Sometimes, real life trumps the twists and turns of even the most dramatic fiction, and horology, as a discipline, could not be a better backdrop for an epic historical drama. If any screenwriters reading this are mulling over how to reboot the Harry Potter franchise, please stop what you’re doing and pay attention. The true origin of the balance spring makes for a dazzling tale of genius, rivalry, and sabotage that has echoed through the ages. (And a big shoutout to SJX for first bringing this story to light).

One of the neatest presentations of the balance wheel and escapement: the Legacy Machine 1 by MB&F. Image by Ariel Adams.

Central to every mechanical watch is the escapement, a collection of components responsible for releasing the power stored in the mainspring at regular intervals. In a way, the escapement is really a braking system that ensures that the mainspring’s energy is systematically switched on and off several times a second by the balance wheel as it swings back and forth, hence distributing that (relatively) even flow of energy into equal periods of time which, in turn, allows us to measure the intangible passing of time, itself. The escapement is so imperative that we rarely stop and wonder where it came from — though we would probably all agree that it is from a bygone era of watchmaking, predating every single luxury watch brand we know, love, and have access to today. Still, watchmaking, as we know it, couldn’t exist without that component.

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Sitting on top of the balance wheel, propelling it on its way, is the balance spring, the beating heart of the watch. Our obsession with the balance spring is multifarious. You will probably agree that we watch-lovers adore the aesthetics of this little spring and wheel, fluttering away, imbuing the machine with an almost organic quality. We also wrangle with its material limitations, twisting the spring into new shapes, and even abandoning the traditional alloys used and playing around with highly inert alternatives like silicon or carbon, as in this latest TAG Heuer.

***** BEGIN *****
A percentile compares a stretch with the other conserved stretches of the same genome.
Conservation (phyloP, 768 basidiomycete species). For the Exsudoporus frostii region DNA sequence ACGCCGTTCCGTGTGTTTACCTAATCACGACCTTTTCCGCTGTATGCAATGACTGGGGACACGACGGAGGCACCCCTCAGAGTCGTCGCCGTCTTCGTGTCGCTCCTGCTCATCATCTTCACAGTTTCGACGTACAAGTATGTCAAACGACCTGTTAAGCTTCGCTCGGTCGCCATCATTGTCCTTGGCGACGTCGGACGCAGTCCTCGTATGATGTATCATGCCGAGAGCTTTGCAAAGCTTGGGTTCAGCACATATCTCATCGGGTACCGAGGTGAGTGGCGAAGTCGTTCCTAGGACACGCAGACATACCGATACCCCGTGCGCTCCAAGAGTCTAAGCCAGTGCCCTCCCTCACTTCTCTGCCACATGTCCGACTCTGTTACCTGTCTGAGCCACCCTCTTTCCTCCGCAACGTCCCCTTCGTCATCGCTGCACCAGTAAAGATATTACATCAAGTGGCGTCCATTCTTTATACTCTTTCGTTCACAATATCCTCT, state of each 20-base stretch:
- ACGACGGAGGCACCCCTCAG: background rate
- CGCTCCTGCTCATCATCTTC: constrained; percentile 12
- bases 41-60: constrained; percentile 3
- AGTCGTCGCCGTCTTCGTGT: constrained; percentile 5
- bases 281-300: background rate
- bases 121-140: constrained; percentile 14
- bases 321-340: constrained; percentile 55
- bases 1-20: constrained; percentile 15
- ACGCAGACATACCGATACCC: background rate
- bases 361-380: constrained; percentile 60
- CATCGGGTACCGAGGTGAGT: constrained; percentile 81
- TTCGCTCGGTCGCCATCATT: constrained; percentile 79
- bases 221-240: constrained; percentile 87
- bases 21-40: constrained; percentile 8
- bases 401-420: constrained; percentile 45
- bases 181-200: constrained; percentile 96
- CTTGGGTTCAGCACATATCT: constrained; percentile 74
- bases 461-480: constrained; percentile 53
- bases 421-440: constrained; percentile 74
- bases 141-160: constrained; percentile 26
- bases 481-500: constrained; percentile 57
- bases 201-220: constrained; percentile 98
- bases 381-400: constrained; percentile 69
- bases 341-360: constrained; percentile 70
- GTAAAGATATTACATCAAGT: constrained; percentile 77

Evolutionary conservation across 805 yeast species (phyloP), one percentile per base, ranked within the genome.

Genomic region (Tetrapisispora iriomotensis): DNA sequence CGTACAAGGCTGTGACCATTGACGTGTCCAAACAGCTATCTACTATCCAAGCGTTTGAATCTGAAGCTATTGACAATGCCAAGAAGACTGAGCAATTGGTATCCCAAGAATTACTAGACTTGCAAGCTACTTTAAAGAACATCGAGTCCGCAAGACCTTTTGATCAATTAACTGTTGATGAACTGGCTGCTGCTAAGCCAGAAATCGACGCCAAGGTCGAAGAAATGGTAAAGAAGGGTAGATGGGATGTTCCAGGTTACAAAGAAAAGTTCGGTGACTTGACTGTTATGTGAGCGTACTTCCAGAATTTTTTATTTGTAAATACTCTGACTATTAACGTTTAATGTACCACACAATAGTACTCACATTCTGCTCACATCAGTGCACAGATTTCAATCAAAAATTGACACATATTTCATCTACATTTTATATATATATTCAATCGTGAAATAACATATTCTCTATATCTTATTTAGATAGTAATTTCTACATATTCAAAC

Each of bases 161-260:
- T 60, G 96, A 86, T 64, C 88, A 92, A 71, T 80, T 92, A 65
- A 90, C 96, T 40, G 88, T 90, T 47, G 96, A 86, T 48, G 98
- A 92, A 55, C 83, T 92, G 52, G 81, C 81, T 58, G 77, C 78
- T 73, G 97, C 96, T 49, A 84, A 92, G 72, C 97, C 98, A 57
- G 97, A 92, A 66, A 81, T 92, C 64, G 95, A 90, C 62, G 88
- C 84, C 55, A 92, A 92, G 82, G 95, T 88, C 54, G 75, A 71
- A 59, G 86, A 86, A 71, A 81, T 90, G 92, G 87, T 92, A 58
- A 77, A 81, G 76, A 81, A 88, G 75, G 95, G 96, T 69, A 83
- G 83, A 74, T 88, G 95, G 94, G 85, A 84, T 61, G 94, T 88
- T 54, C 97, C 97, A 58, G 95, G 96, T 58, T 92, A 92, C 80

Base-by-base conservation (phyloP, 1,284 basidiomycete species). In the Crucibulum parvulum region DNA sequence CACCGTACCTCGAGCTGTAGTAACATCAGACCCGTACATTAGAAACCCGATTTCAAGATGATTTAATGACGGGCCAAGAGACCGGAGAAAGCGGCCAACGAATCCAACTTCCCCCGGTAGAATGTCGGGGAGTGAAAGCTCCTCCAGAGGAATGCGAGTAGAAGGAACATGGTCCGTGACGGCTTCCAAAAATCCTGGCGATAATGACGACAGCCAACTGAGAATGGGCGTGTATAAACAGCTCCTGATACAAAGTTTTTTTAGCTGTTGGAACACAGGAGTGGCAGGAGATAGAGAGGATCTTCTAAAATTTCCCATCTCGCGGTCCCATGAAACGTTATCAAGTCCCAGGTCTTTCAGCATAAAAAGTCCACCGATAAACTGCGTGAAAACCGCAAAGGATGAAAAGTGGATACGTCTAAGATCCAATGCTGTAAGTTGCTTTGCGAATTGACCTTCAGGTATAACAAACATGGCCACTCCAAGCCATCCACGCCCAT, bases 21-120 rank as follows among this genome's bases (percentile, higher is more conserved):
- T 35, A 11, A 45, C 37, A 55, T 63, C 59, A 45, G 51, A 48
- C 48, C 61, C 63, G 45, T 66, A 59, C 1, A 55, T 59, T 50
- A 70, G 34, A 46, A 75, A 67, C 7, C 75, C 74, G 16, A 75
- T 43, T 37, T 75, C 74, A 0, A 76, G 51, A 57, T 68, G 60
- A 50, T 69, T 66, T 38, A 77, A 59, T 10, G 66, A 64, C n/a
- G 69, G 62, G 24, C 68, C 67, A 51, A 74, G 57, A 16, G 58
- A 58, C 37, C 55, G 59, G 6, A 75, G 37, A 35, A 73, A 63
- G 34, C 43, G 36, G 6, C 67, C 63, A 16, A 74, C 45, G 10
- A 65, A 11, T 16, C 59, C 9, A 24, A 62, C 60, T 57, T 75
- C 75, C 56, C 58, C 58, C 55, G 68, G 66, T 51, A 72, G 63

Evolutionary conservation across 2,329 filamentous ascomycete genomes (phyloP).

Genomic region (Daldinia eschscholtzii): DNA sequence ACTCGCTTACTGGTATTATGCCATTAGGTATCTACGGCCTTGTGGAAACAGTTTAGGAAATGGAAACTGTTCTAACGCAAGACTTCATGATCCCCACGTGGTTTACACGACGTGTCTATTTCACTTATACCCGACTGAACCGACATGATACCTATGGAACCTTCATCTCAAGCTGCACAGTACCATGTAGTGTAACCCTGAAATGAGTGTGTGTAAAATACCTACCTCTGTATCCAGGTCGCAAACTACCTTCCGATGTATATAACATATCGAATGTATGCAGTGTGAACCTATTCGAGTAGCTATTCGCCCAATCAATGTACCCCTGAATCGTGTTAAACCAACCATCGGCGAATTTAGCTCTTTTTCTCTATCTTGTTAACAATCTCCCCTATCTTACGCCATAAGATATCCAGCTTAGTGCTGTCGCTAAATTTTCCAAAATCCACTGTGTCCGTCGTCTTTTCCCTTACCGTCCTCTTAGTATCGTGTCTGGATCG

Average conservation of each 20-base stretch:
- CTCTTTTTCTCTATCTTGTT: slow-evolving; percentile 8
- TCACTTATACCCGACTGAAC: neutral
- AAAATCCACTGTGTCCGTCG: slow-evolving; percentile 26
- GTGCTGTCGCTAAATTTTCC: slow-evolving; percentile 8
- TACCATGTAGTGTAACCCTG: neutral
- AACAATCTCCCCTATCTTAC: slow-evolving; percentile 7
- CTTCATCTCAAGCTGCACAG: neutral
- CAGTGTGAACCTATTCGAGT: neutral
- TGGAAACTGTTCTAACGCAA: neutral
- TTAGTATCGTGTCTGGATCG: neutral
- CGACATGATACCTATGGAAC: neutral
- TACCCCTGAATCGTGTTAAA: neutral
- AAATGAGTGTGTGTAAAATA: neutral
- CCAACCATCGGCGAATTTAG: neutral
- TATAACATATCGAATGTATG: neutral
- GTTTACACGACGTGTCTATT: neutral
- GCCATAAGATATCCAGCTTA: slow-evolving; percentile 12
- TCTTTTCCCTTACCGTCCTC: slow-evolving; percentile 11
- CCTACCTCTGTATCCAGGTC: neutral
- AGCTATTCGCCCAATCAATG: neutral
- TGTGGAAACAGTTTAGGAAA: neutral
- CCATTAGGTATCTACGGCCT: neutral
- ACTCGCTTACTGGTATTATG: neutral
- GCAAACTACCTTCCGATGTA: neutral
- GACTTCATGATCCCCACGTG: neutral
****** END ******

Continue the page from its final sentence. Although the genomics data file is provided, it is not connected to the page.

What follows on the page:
The so-called Swiss lever escapement peeking from within a Rolex 3136 caliber. Source: Rolex.

Imagining our industry without an escapement requires us to go all the way back to a time before time as we now know it… back to the days of Robert Hooke and Christiaan Huygens.

We believed for many years that Huygens was the creator of the balance spring. History backed up that opinion, but all was not as it seemed. In 2006, notes made by Robert Hooke helped fill in some confusing blanks in the minutes normally meticulously kept by the Royal Society during their meetings. The notes, which are now known as the Hooke Folio, seem to debunk the belief that Huygens invented the balance spring. More damning, still, is that Hooke’s accusation is not one of historical error or the forgivable fogginess of memory, rather a direct, unfiltered, and downright furious exposé of the men he claimed robbed him of his rightful place in history.

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Robert Hooke, by Rita Greer.

Hooke was an Englishman of modest stock. He had been born into a family of church rectors on the Isle of Wight in 1635. He had been expected to take up the family calling, but instead, thanks to a £40 bequest from his father and an insatiable desire to study with the very best, Hooke managed to gain a place at the Westminster School in London.